As the American Bible Society marks its 200th anniversary, and after a series of leadership changes and a recent move to Philadelphia, its leaders are looking to the nation’s past in planning for the future.
“When you turn 200 and you’re looking at another century, you ask really big questions,” said Geof Morin, senior vice president for ministry mobilization.
One question is, Who in the world today cannot read scripture in their own language?
There are about 1,800 languages in which scripture does not exist, Morin said. The ABS estimates it will take about ten years to provide scripture to them.
While translation has always been part of the society’s work, there is now “a sharpened focus” on it thanks to current president Roy Peterson, Morin said. Peterson, who spent decades working on Bible translation, joined the ABS in 2014.
The mission of the organization remains what it was in 1816: making the Bible available to all people in a way they can understand and afford. But “the work of doing that is slightly different in 2016 than it was in 1816,” Morin said.
The ABS continues to distribute Bibles, currently through partnerships in 200 countries and territories.
After 199 years in New York City, the society moved last year to new headquarters in Philadelphia, with a 25-year lease on two floors of a building shared with Wells Fargo.
The building is just off of Independence Mall, which attracts 2.5 million visitors each year. The society has been getting to know its Jewish neighbors: on one side of the building is the National Museum of American Jewish History and on the other Congregation Mikveh Israel, the oldest continuously meeting synagogue in the United States.
Albert E. Gabbai, rabbi of Mikveh Israel, shared with the ABS an idea he first had about 25 years ago, a few years after he became the leader of the congregation: to create a Religious Heritage Trail, like the Freedom Trail in Boston. Nearby Christ Church, where many revolutionary leaders attended, would be a another stop on the trail.
Partnering with the ABS is among the latest efforts in Mikveh Israel’s history of interfaith collaboration, dating back to its founding in 1740, Gabbai noted.
“It is nice to have two old institutions that are still around, two spiritual institutions that care about the spiritual aspect of the nation,” he said of working with the ABS.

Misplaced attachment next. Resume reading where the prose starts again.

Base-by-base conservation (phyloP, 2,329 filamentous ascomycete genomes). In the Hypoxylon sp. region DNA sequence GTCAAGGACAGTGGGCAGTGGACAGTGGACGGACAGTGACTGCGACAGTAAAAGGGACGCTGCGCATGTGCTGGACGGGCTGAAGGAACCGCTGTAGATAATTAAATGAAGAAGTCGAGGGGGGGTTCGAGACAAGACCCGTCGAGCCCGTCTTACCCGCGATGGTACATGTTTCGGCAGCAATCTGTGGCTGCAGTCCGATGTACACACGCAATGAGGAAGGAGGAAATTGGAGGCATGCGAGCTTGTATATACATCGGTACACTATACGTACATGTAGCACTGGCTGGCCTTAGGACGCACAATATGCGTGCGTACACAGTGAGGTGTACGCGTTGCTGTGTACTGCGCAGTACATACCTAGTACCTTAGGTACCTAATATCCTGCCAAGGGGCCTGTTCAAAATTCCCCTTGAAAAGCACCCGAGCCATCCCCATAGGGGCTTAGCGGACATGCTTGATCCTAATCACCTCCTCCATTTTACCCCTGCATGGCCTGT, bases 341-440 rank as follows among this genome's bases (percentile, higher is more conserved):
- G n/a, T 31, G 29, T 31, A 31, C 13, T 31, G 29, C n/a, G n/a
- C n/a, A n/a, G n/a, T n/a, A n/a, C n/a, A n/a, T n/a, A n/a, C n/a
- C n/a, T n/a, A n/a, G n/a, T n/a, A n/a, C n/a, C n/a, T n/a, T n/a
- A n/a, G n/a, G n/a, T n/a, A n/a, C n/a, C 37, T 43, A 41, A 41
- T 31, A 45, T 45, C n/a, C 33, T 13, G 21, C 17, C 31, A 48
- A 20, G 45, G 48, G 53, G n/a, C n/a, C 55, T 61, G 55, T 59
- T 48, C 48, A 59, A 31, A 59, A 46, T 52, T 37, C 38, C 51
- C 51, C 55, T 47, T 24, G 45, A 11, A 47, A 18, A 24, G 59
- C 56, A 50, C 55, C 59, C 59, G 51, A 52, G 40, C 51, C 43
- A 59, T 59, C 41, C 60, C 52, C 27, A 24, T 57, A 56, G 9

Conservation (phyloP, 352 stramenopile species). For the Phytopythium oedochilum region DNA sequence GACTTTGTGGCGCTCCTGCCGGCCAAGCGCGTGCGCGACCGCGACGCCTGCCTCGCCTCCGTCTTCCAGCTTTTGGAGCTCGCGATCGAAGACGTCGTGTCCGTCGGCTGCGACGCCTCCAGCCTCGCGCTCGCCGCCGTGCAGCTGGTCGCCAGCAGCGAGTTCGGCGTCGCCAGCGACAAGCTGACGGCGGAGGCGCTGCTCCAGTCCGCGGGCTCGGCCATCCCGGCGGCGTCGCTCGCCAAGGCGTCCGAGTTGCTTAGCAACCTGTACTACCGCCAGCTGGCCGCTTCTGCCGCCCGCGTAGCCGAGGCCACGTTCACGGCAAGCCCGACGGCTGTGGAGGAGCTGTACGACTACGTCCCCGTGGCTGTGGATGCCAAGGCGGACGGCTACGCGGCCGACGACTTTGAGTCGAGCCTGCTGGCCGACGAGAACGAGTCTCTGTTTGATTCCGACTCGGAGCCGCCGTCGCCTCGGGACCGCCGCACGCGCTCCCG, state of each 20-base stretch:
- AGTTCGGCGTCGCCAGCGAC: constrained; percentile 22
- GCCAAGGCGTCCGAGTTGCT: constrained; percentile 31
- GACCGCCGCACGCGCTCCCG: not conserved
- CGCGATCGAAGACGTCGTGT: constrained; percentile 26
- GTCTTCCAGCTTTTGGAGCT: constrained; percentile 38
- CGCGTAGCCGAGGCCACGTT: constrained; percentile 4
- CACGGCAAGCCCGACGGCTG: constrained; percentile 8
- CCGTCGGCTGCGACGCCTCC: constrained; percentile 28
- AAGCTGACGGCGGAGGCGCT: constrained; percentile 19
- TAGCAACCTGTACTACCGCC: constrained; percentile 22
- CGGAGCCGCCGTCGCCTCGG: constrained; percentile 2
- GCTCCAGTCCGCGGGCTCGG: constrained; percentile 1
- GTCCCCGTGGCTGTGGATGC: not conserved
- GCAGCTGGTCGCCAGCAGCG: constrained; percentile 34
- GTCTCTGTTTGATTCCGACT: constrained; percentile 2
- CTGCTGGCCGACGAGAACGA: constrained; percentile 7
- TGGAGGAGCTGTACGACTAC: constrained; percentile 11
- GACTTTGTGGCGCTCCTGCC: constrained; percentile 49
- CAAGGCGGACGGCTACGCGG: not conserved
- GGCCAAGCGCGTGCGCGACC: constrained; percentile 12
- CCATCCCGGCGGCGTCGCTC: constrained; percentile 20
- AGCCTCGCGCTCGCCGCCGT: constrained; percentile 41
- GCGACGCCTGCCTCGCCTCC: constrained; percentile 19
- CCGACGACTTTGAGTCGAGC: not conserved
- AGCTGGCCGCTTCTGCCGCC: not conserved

The influence of both Jewish and Christian scripture on U.S. history will be highlighted also in another project the ABS is planning to launch in 2018: a 40,000-foot Faith and Liberty Discovery Center on the first floor of the building housing its offices.
With the center, the ABS hopes to counter some of the negative ideas about the Bible, Morin said, noting a specific finding from research the organization did with Barna Group. The percentage of adults 18 and over who have a negative perception of some kind about the Bible doubled from 10 percent in 2011 to 21 percent in 2016.
That group is among those the Bible society wants to reach by showing how the Bible shaped not only the nation’s founding, but also the abolition of slavery, civil rights, women’s rights, education, health care, and care of the disenfranchised in our society, Morin said.
“What if they could see something of the role of the Bible in something they see as important, our nation?” he said. In this way the society hopes to break down bias and preformed ideas, Morin said.
“In the U.S. the issue is not access,” he said. “The challenge is, What is the popular perspective of the scriptures?”
Morin, an Episcopal priest, sees similar challenges for mainline churches, Catholic churches, Orthodox churches, and evangelical churches.
“Inside and outside of the church, people are getting the same media messages about the Bible, the same distractions that pull them away,” he said.
The society aims to aid people in engaging scripture, including through the use of technology. One project involves biometrics, such as in a Fitbit bracelet, to show people Bible verses attuned to whether they are feeling anxious, for example.
“We see again and again and again that scripture has a wonderful ability to engage people,” Morin said.
John Fea, author of The Bible Cause: A History of the American Bible Society, noted that the emphasis on engaging people in scripture can alter the society’s mission. A focus on single verses, for example, is a shift from the society’s focus on publishing and selling Bibles.
For a large part of the society’s history, Fea said, “tonnage was the measure of success, based on the number of boxes they distributed.”
Beginning in 1816, the society published the Bible “without note or comment,” leaving interpretation to denominations, Fea said. In one case, a group of Baptists wanted the ABS to translate the Greek word baptizo as “immerse.” The society refused because that was seen as endorsing a particular mode of baptism, Fea said.
For most of the 20th century, the ABS was associated with Protestant ecumenism, working closely with mainline denominations, the National Council of Churches, and the World Council of Churches, Fea said. That began to shift in the 1990s, when Eugene Habecker was president.
“He saw the future of Bible reading as in the evangelical churches rather than in the mainline,” Fea said.
The ABS board was made up mostly of liberal mainline Protestants, whom Habecker saw as not representative of American Christianity, Fea said. So when some board members’ terms ended, he replaced them with evangelicals or conservative Catholics.
“There was not a rejection of mainline Protestants by any means,” Fea said. Yet the ABS “will gravitate to those within the mainline denominations who take a more evangelical approach to Christianity.”
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SOURCE: The Christian Century